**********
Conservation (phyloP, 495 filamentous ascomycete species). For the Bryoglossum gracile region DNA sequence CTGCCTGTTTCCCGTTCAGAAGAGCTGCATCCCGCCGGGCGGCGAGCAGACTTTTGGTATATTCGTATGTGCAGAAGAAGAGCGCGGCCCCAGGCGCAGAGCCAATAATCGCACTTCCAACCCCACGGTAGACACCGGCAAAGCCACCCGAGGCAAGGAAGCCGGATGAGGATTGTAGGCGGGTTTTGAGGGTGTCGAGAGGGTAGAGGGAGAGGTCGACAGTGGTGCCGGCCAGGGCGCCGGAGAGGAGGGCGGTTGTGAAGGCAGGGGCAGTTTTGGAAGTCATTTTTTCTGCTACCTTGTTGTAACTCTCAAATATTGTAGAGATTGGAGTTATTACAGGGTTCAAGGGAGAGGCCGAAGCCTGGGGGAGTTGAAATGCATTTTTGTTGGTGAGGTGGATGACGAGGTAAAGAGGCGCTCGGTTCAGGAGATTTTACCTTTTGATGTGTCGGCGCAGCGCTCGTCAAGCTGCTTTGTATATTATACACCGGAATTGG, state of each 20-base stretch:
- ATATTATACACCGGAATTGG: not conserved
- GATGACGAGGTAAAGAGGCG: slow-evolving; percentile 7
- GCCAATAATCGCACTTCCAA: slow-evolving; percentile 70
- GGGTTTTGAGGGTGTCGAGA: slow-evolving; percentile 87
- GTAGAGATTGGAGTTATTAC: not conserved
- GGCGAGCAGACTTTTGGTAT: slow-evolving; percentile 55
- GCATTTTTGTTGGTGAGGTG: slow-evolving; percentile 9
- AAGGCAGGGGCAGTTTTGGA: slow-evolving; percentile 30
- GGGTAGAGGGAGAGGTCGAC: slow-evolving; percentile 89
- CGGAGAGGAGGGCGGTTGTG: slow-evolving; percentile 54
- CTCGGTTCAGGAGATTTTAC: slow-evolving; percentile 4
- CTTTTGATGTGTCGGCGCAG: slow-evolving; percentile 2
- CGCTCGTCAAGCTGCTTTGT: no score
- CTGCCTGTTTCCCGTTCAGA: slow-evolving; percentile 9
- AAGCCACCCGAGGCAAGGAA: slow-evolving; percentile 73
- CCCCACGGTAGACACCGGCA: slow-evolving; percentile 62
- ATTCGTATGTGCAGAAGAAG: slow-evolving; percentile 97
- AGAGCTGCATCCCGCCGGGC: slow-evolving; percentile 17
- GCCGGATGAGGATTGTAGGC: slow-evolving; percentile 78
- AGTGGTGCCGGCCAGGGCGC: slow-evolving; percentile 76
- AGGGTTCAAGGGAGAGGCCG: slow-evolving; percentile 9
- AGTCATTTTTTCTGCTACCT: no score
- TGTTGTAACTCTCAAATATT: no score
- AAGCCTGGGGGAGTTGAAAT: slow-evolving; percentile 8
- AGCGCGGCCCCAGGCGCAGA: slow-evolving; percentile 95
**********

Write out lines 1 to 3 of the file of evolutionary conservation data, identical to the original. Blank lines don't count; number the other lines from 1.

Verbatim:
Conservation (phyloP, 495 filamentous ascomycete species). For the Bryoglossum gracile region DNA sequence CTGCCTGTTTCCCGTTCAGAAGAGCTGCATCCCGCCGGGCGGCGAGCAGACTTTTGGTATATTCGTATGTGCAGAAGAAGAGCGCGGCCCCAGGCGCAGAGCCAATAATCGCACTTCCAACCCCACGGTAGACACCGGCAAAGCCACCCGAGGCAAGGAAGCCGGATGAGGATTGTAGGCGGGTTTTGAGGGTGTCGAGAGGGTAGAGGGAGAGGTCGACAGTGGTGCCGGCCAGGGCGCCGGAGAGGAGGGCGGTTGTGAAGGCAGGGGCAGTTTTGGAAGTCATTTTTTCTGCTACCTTGTTGTAACTCTCAAATATTGTAGAGATTGGAGTTATTACAGGGTTCAAGGGAGAGGCCGAAGCCTGGGGGAGTTGAAATGCATTTTTGTTGGTGAGGTGGATGACGAGGTAAAGAGGCGCTCGGTTCAGGAGATTTTACCTTTTGATGTGTCGGCGCAGCGCTCGTCAAGCTGCTTTGTATATTATACACCGGAATTGG, state of each 20-base stretch:
- ATATTATACACCGGAATTGG: not conserved
- GATGACGAGGTAAAGAGGCG: slow-evolving; percentile 7